So, It’s Trump.

There’s no way to sugar-coat this.
Ignorance, fear, racism and misinformation have put a tiny-fingered, misogynist, bigoted, fact-fearing child in the White House. And next to him an evil, homophobic, evangelical climate-change denier as his Vice President. In the prophetic words of River Tam, things are going to get much, much worse.

river-tam-things-much-worse

I was going to write about how this happened. I was going to look at who’s to blame – was it the media? Was it the DNC or even Hillary herself? Was it all FBI Director James Comey’s fault?
But that’s not my place yet. More knowledgeable and experienced people will be writing about that. There will be weeks and weeks of analysis. There will be op-eds and infographics and charts and finger-pointing.
But what we need right now, I think, is some perspective.
Before we had Obama, we had Dubya. Before we had Justin Trudeau, we had Stephen Harper. Before we had the most productive Australian Prime Minister, we had eleven years of John Howard. Sometimes to take two steps forward you have to take a step back.
Social change is slow. If you try and rush it you get push back, because it’s largely generational. For hundreds of years, each generation has been more progressive than the one before it. 150 years ago, women couldn’t vote. 60 years ago, American schools were segregated. 20 years ago, same-sex couples couldn’t get married.
Older white people voted for Trump. Older white people voted for Brexit.
Two weeks before the election, SurveyMonkey published this map of the electoral college if only millennials voted:

millenial-electoral-college
Source: SurveyMonkey

So the upcoming generation has progressive ideals. Unfortunately, fewer millennials voted this election. So maybe we need to reach out to the kids better. Maybe we need to inspire them more, like Obama did in 2008 and 2012. I don’t know.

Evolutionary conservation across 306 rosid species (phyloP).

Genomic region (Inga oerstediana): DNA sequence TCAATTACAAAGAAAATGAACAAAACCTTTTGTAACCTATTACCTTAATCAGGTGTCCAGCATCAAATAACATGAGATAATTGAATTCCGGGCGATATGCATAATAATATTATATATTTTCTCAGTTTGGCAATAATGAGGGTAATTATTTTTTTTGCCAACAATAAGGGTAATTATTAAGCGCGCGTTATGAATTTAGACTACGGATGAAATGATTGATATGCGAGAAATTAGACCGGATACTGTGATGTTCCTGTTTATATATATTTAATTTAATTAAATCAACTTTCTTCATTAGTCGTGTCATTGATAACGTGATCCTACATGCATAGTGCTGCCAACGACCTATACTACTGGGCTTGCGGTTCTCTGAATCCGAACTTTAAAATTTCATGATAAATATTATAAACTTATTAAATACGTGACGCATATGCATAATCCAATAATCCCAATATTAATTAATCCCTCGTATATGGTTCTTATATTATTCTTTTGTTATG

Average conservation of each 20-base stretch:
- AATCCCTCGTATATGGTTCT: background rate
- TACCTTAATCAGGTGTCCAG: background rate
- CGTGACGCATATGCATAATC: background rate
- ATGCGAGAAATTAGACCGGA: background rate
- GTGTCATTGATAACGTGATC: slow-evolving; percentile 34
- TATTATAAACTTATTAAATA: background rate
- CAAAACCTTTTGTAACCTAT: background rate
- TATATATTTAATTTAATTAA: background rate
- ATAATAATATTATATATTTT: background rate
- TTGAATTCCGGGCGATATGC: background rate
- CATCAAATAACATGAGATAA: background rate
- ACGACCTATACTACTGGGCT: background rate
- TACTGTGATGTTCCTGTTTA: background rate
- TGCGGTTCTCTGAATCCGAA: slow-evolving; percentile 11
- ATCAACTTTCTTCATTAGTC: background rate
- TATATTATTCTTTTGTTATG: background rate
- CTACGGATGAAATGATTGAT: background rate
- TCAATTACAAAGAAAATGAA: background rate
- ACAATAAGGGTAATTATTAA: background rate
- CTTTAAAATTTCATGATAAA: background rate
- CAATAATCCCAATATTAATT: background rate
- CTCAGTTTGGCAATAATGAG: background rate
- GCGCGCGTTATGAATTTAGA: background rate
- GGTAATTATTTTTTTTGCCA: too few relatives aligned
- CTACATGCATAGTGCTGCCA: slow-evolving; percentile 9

But I do know that giving up won’t help. I do know that we can’t just accept the world the way it is. Women weren’t given the right to vote, people stood up and called for it. Desegregation didn’t just happen, civil rights campaigners stood up and demanded it. Marriage equality is happening around the world because people are fighting for it.
So we can’t just give up. We need to take action. We need to see Trump’s election as a wake-up call. A call to action.
So take action. Engage with people who think climate change is a hoax. Campaign to your elected officials for humane treatment of refugees. Speak up when you witness or experience sexism, racism, bigotry. And support the victims of sexism, racism and bigotry.

And above all, be the change you want to see in the world. Nate Silver on the FiveThirtyEight Election podcast talks about the ‘smugness’ shown by many of the commentariat – especially on the left and in parts of the media. That doesn’t help. Be better than that. If you can comport yourself with all the restraint, patience, dignity and wisdom that Barack and Michelle Obama have demonstrated – time and time again – you’ll be helping to make the world better.

There is hope. Change will happen. It won’t happen fast enough, and many people will be hurt in the process. But if we keep the pressure on, we will get there.

Fired up?

Ready to go?